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TO THE DRIVING CLOUD.

Gloomy and dark art thou, O chief of the mighty

Omawhaws; Gloomy and dark, as the driving cloud, whose

name thou hast taken ! Wrapt in thy scarlet blanket, I see thee stalk

through the city's Narrow and populous streets, as once by the mar

gin of rivers

Stalked those birds unknown, that have left us

only their footprints. What, in a few short years, will remain of thy

race but the footprints ?

How canst thou walk in these streets, who hast

trod the green turf of the prairies ? How canst thou breathe in this air, who hast

breathed the sweet air of the mountains Ah! 't is in vain that with lordly looks of disdain

thou dost challenge Looks of dislike in return, and question these

walls and these pavements,

Claiming the soil for thy hunting-grounds, while

down-trodden millions Starve in the garrets of Europe, and cry from its

caverns that they, too, Have been created heirs of the earth, and claim Back, then, back to thy woods in the regions west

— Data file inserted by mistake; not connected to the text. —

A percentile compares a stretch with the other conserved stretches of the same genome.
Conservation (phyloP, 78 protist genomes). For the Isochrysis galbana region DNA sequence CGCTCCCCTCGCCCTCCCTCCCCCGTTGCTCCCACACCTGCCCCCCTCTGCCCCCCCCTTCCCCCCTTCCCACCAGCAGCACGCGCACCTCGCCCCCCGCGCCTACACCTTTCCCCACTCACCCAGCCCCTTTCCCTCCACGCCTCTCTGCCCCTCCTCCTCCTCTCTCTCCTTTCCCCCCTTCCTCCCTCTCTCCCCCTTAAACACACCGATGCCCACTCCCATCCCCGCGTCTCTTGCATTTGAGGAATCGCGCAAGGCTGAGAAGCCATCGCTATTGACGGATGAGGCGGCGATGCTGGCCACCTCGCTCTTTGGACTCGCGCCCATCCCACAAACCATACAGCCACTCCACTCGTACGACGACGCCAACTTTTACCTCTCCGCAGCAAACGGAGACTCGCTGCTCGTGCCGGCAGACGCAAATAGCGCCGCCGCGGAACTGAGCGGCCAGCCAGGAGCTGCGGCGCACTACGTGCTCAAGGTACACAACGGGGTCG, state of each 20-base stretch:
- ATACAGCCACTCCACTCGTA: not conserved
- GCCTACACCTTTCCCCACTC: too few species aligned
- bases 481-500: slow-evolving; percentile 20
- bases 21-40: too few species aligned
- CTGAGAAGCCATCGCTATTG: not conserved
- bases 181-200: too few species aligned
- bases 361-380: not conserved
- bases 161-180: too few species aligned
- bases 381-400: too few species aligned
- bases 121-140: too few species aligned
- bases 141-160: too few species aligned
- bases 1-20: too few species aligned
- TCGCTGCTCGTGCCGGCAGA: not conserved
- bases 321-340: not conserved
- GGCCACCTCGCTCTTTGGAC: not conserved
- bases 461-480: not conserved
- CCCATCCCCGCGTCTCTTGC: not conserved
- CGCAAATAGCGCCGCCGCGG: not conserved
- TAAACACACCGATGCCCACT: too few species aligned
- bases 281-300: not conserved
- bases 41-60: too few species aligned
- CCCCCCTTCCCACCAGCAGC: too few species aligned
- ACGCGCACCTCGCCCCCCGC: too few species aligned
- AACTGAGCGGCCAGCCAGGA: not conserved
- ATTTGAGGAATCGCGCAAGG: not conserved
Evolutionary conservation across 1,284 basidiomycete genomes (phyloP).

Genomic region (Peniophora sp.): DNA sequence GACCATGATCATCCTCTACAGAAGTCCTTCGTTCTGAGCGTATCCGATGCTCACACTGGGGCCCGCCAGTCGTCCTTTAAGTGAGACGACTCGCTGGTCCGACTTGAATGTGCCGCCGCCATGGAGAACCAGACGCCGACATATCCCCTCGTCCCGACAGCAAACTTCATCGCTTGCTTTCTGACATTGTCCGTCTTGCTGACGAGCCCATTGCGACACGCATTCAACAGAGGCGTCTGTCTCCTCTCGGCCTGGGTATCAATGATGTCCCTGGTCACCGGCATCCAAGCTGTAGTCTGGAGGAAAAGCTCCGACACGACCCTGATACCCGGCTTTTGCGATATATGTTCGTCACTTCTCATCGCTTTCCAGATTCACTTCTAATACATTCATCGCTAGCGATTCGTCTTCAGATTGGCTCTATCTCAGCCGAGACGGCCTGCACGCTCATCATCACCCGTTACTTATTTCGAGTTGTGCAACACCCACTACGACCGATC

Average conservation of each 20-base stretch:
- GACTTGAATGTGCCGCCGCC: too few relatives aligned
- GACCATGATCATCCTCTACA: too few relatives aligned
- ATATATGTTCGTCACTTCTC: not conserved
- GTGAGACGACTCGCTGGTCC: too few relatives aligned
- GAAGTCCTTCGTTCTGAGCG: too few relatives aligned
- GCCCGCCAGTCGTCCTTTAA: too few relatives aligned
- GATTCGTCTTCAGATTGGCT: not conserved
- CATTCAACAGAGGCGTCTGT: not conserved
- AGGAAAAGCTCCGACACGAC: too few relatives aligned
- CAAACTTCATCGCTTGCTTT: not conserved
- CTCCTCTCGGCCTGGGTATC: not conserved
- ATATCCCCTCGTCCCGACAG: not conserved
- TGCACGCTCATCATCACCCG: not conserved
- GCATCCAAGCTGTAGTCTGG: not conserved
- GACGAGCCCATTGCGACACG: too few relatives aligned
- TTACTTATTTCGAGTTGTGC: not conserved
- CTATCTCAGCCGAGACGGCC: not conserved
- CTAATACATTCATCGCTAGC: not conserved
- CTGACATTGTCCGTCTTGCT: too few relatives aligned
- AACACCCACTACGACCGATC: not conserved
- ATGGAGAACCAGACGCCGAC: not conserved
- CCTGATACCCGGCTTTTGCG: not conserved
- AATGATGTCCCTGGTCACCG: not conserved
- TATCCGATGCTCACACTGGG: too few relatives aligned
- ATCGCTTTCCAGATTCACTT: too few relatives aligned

its division !

of the Wabash!

There as a monarch thou reignest. In autumn

the leaves of the maple Pave the floors of thy palace-halls with gold, and

in summer

Pine-trees waft through its chambers the odorous

breath of their branches.

There thou art strong and great, a hero, a tamer

of horses ! There thou chasest the stately stag on the banks

of the Elk-horn, Or by the roar of the Running-Water, or where

the Omawhaw Calls thee, and leaps through the wild ravine like

a brave of the Blackfeet!

Hark! what murmurs arise from the heart of those Is it the cry of the Foxes and Crows, or the

mountainous deserts ?

mighty Behemoth, Who, unharmed, on his tusks once caught the

bolts of the thunder, And now lurks in his lair to destroy the race of the red man

? Far more fatal to thee and thy race than the

Crows and the Foxes, Far more fatal to thee and thy race than the tread

of Behemoth, Lo! the big thunder-canoe, that steadily breasts

the Missouri's

Merciless current ! and yonder, afar on the prair

ies, the camp-fires Gleam through the night; and the cloud of dust

in the gray of the daybreak Marks not the buffalo's track, nor the Mandan's

dexterous horse-race ;

It is a caravan, whitening the desert where dwell Ha ! how the breath of these Saxons and Celts,

the Camanches !

like the blast of the east-wind, Drifts evermore to the west the scanty smokes of

thy wigwams!

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